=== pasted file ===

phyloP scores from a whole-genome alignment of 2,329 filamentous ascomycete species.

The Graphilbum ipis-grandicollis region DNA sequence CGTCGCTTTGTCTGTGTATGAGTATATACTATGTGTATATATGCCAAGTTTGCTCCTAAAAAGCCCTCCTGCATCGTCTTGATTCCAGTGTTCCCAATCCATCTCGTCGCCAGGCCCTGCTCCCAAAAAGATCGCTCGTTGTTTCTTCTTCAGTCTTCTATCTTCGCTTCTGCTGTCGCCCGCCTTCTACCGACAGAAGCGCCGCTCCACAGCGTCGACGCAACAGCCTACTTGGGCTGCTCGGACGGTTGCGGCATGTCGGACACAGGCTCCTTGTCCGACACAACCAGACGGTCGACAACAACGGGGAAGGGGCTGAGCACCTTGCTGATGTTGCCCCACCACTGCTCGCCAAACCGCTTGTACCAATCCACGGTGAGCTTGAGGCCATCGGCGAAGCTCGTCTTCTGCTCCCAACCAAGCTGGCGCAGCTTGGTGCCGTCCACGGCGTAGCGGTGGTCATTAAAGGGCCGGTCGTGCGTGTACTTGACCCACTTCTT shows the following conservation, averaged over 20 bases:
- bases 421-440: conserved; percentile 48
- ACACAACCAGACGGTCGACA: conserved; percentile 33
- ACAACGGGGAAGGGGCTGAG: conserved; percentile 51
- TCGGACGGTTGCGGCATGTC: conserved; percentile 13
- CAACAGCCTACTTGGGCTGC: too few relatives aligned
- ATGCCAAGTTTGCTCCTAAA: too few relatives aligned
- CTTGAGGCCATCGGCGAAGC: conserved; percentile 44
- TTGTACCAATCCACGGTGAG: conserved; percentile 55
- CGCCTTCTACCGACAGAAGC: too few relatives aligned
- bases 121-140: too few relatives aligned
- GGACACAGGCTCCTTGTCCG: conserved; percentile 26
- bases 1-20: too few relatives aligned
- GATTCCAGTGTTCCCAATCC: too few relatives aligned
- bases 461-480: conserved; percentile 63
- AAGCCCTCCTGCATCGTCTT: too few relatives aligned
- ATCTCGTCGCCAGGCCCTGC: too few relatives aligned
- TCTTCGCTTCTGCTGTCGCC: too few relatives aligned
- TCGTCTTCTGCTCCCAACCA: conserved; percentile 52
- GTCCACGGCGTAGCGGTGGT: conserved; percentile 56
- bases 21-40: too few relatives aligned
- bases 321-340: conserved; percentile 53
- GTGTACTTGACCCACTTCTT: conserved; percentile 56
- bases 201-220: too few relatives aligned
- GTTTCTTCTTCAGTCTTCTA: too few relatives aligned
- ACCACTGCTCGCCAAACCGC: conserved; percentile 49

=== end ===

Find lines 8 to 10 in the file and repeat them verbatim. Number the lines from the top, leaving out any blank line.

- ATGCCAAGTTTGCTCCTAAA: too few relatives aligned
- CTTGAGGCCATCGGCGAAGC: conserved; percentile 44
- TTGTACCAATCCACGGTGAG: conserved; percentile 55